Our understanding of the design and functioning of the Central Nervous System has dramatically improved over the last two decades. In spite of this, the discovery and clinical development of drugs for many CNS disorders has remained elusive. New drugs targeting important CNS diseases in general have higher failure rates than the other diseases, both preclinically and clinically.
During the preclinical stage, it is relatively more difficult to make findings in CNS disease that can be translated into a successful clinical candidate than in most other areas. The reason for this difficulty is the presence of the blood-brain barrier (BBB), which limits the entry of molecules into the CNS. Commonly used techniques to increase penetration by small molecules, such as enhanced lipophilicity, can dramatically reduce solubility, leading to difficulties in drug delivery. Many classes of large molecules, such as peptides and antibodies, will not readily access the CNS without some form of assisted transport. This is the reason pharmacokinetics of the drug, along with the drug delivery mechanisms, play an important role in determining the success of new CNS drugs.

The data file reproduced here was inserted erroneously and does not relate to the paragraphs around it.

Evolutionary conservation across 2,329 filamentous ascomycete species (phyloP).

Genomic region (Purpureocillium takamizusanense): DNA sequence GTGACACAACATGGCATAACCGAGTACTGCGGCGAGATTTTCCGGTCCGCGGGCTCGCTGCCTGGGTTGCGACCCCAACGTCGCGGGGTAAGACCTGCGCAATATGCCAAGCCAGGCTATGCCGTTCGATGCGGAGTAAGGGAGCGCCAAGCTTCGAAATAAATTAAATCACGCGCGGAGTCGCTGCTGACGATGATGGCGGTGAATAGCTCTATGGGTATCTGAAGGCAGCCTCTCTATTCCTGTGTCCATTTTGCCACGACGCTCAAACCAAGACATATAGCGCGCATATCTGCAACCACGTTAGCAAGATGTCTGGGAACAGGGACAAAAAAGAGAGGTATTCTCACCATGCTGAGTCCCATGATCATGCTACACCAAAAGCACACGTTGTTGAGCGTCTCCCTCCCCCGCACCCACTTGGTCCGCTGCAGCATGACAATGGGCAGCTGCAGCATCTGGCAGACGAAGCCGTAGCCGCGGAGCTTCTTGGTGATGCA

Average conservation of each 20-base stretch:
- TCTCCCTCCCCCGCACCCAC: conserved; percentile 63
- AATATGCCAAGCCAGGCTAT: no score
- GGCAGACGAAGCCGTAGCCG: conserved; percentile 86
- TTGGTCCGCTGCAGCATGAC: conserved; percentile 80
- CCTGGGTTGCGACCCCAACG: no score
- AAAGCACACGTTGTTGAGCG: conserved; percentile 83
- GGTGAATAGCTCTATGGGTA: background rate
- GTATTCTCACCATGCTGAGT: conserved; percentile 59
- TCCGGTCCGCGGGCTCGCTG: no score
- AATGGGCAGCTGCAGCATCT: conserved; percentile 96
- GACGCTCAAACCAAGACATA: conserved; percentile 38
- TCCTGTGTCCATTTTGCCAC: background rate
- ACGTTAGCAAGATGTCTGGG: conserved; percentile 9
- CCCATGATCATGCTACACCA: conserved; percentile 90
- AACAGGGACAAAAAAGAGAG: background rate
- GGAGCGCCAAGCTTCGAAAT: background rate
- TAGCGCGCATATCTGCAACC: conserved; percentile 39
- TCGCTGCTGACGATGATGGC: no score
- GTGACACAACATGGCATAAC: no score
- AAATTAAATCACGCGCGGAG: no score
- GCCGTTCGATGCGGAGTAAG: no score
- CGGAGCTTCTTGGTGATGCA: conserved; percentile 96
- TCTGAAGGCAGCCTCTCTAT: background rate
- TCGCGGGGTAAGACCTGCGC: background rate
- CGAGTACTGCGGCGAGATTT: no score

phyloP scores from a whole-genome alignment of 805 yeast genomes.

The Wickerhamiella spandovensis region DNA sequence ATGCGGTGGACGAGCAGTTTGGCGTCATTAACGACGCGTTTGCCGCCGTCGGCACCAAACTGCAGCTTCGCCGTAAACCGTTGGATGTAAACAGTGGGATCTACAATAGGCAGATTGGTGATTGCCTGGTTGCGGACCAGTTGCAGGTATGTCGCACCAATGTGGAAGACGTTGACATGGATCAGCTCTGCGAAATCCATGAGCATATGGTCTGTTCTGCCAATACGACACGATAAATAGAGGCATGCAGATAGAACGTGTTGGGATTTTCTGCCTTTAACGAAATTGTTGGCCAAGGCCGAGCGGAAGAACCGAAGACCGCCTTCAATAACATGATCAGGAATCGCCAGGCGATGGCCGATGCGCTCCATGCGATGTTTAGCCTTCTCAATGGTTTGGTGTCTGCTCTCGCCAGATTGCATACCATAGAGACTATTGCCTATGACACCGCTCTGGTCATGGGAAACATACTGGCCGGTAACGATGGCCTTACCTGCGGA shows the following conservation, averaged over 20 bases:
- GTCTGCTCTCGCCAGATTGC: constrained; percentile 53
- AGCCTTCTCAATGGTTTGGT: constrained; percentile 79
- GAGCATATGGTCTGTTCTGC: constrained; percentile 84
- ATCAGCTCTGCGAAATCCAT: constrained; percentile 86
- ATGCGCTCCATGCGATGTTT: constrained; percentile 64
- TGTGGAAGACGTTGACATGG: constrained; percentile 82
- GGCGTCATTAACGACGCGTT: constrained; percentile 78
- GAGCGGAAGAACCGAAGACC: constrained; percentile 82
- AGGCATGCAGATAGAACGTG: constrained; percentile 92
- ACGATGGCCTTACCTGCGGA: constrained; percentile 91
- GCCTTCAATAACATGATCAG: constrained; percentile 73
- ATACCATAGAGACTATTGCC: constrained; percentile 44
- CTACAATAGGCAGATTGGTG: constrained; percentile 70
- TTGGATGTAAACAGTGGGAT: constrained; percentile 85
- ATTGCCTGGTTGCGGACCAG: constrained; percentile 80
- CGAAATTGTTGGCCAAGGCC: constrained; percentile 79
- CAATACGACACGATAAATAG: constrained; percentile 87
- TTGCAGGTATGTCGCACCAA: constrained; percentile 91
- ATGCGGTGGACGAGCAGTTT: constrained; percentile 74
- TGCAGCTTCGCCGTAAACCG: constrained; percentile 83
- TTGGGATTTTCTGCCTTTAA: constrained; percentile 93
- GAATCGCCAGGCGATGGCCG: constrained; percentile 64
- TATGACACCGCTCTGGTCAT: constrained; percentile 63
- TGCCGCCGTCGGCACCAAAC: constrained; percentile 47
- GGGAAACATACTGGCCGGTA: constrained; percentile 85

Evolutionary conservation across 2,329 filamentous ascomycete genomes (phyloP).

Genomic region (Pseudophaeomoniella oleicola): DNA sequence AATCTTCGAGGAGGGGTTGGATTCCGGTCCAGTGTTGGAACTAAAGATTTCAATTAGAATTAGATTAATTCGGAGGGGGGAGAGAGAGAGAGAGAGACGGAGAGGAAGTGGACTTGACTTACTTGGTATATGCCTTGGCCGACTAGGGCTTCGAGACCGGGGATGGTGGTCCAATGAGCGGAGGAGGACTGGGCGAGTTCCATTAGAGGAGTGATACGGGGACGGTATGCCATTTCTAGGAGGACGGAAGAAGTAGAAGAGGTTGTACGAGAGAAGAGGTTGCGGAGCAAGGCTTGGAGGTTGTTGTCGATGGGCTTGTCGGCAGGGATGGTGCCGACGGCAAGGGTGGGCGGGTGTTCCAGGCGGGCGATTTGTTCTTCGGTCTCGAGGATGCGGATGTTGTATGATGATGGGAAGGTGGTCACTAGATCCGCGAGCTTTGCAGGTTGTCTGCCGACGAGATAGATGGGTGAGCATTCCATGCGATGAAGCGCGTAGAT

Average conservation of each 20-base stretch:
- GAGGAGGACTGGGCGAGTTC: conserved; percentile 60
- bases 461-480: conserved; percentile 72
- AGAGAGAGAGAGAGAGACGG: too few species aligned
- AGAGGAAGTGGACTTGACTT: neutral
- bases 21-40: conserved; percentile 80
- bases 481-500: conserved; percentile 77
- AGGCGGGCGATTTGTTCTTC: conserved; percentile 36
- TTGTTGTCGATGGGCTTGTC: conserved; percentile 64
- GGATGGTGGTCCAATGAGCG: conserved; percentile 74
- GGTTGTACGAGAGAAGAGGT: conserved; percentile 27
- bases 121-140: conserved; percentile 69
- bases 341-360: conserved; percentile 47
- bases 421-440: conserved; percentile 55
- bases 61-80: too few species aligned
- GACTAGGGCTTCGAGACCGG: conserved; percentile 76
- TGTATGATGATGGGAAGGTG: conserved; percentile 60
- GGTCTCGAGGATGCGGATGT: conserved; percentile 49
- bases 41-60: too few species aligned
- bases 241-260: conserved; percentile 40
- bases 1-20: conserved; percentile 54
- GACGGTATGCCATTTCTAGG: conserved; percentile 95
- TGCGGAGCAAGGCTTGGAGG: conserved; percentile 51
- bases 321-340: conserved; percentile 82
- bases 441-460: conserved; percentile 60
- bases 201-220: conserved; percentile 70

We shall discuss some successful PK approaches that we have employed in the recent past and may help in CNS targeted drug discovery and development efforts.